Mark Toogood has first-hand knowledge of how the creative process can benefit those recovering from post-traumatic stress.
The army veteran is now the programs manager at Tharwa Valley Forge. He's driving a new initiative offering veterans hands-on creative endeavours, including artisan bladesmithing, to help them through tough times.
Mr Toogood was medically discharged from the army suffering post-traumatic stress.
He joined the Army Reserves as a keen 17-year-old college student. His first deployment was to East Timor as an aircraft refuelling point commander. From there, he went on to become a linguist, fluent in Indonesian, Timorese and Arabic and was deployed to Iraq.
"I got crook [with post-traumatic stress]. I got home from Iraq and I was medically discharged," Mr Toogood said.
"It's tricky to talk about. One part of it is there is a security overlay, because my job was relatively sensitive. The other part is I just don't have the language to talk about it. It's not the traditional seeing bits and pieces of people and that sort of thing. It's awful stuff, but it's really hard to explain how I was exposed and the impact of that, which made it hard for me to get better as well."
Mr Toogood considers himself fortunate to have found art therapy as an outlet that helped him through.
Going through the rehabilitation scheme, it took Mr Toogood six years to get back into work. He initially worked in veterans employment before "falling over" with post-traumatic stress again. It was then that his wife bought him a gift voucher for Tharwa Valley Forge. During the two-and-a-half day program, Mr Toogood made two artisan knives and fell in love with the experience.
"I thought this was fantastic and that people like me could really get something out of this."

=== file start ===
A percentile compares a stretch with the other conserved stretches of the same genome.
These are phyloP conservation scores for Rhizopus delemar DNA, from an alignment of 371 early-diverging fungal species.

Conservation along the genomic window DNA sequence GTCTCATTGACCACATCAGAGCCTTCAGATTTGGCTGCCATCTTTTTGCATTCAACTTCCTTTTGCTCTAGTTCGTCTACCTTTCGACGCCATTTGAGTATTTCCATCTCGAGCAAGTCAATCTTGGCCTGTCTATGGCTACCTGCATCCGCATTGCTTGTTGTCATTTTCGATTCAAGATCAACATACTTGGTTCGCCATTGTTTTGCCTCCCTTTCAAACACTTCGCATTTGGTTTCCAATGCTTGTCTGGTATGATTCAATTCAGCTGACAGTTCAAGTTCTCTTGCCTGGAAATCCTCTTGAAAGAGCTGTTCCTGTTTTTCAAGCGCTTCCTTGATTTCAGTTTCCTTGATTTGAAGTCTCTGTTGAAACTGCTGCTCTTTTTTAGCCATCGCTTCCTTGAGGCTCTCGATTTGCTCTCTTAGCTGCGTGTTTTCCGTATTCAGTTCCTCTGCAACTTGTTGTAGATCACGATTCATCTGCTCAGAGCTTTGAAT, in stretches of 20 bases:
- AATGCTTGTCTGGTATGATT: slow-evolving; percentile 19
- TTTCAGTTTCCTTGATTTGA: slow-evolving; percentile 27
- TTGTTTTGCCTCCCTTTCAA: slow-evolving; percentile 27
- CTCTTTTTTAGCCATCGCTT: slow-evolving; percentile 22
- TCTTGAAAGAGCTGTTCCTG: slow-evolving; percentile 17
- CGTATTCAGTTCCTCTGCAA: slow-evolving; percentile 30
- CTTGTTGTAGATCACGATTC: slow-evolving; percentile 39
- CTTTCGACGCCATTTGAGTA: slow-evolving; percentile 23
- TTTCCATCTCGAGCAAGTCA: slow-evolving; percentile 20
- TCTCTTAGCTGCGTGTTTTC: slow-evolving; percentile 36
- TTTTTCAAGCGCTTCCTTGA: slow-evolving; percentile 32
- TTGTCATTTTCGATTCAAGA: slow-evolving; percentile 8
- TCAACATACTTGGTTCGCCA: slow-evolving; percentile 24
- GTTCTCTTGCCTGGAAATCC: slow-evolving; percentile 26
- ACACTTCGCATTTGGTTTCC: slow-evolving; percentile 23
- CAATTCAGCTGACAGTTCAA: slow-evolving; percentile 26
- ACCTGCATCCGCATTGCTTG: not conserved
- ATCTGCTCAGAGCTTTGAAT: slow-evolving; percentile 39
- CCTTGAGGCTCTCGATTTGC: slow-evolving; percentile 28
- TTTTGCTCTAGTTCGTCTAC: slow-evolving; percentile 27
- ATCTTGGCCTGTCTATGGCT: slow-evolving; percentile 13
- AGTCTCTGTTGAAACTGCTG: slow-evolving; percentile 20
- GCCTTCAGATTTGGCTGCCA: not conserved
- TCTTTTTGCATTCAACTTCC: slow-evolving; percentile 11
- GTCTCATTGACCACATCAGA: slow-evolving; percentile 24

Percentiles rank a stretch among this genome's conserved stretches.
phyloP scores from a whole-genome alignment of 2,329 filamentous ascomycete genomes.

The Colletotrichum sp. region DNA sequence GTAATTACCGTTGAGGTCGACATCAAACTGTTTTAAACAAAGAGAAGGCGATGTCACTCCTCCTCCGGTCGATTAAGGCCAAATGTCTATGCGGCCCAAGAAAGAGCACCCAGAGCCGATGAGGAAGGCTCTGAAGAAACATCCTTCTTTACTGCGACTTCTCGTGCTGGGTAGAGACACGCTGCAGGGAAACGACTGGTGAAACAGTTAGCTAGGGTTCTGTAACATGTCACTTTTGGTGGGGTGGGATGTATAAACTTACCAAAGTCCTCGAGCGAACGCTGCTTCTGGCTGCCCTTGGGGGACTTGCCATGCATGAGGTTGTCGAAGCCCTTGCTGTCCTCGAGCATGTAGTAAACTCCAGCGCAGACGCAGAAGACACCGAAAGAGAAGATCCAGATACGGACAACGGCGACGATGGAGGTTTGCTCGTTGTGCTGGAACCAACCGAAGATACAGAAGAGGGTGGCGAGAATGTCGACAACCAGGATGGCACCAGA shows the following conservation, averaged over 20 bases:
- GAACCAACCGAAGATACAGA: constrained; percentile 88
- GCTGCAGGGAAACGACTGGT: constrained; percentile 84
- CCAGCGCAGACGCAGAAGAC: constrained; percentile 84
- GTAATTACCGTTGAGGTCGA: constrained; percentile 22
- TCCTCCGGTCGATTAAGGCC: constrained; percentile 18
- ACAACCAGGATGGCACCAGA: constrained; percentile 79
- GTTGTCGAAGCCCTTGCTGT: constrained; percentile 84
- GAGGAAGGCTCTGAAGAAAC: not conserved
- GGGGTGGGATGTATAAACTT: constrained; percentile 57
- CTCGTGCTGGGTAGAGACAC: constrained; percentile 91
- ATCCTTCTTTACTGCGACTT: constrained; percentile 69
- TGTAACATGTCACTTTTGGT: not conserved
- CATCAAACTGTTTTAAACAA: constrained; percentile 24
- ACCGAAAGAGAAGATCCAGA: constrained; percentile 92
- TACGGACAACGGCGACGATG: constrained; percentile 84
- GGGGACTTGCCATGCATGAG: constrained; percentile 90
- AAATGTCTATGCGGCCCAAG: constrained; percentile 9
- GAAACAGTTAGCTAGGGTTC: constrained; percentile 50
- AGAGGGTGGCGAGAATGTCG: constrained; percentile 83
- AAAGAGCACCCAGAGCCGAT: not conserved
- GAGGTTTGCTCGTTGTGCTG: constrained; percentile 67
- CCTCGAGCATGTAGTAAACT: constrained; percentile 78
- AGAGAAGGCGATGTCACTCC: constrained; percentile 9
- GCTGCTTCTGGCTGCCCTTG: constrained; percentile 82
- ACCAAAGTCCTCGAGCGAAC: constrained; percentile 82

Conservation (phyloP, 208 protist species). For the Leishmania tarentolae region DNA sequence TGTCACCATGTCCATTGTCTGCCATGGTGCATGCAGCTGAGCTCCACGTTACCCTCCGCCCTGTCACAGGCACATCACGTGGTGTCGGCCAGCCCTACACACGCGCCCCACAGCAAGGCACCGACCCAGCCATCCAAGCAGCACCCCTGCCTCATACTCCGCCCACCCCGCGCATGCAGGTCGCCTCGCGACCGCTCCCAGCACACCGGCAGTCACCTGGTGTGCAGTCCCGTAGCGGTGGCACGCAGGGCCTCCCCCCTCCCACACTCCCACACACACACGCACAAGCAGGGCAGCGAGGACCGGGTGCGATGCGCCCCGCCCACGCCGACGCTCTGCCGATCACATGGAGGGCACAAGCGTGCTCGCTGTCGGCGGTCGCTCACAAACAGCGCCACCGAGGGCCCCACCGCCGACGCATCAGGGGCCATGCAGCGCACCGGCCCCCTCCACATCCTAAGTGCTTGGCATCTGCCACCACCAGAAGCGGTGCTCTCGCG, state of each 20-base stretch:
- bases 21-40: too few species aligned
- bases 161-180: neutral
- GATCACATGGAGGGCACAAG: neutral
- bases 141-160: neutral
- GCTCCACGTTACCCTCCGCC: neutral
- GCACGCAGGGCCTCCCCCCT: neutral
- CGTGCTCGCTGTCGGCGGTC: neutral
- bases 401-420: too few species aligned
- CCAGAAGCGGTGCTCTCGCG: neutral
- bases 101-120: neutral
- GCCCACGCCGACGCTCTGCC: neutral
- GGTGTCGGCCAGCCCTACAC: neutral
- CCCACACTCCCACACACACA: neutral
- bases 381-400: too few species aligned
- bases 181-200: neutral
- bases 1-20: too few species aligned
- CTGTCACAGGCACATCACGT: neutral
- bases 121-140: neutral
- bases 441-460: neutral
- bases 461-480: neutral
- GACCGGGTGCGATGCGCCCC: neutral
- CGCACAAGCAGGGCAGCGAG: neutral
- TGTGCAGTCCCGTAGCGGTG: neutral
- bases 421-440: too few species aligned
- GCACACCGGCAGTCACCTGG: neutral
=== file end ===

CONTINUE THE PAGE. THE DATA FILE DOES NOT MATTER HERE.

He volunteered with the Forge's owner, Karim Haddad, for six months, and started paid employment in August.
"Equal best job I've ever had, equal to being a corporal in the Army," Mr Toogood said.
Mr Toogood and Mr Haddad came up with a grant proposal to put to Department of Veterans Affairs.
Tharwa Valley Forge was awarded $58,000 to run the program, free of charge, for veterans and their families. The money will allow the Forge to run courses including bladesmithing, blacksmithing, archery and bow making, leather work and woodwork.
Mr Haddad said the veterans he'd had doing courses in the past had benefited "tremendously" from the feeling of pride and achievement they got from the bladesmithing experience.
"What we're aiming to do is actually invite them to come away with family, with teenagers, with the spouse, and spend quality time together. When you come back you have that reminder of that amazing quality time together, and every day you're using the kitchen knife or sitting on the chair you made or looking at the chopping board you did. It's a reminder you're worthwhile and that was a great thing to do."
Mr Haddad said one of the greatest challenges returning veterans faced was a perceived loss of trust.
"When they were serving they were responsible for millions of dollars of equipment. They were looking after people's lives every single day. They come home and people say, 'Oh no, you can't touch a knife, you might hurt yourself'."
But Mr Haddad said most people cook with or use a knife every day.
"If you can show that there is trust there, the person has a much better sense of self-worth. That knife becomes a symbol of the trust that's placed in you."
Mr Haddad said he ultimately hopes to use the newly purchased Cuppacumbalong homestead as a retreat for veterans and their families travelling from further afield. The initial funding will allow Mr Haddad to run 16 two-day courses free of charge, catering for about 50 people in total.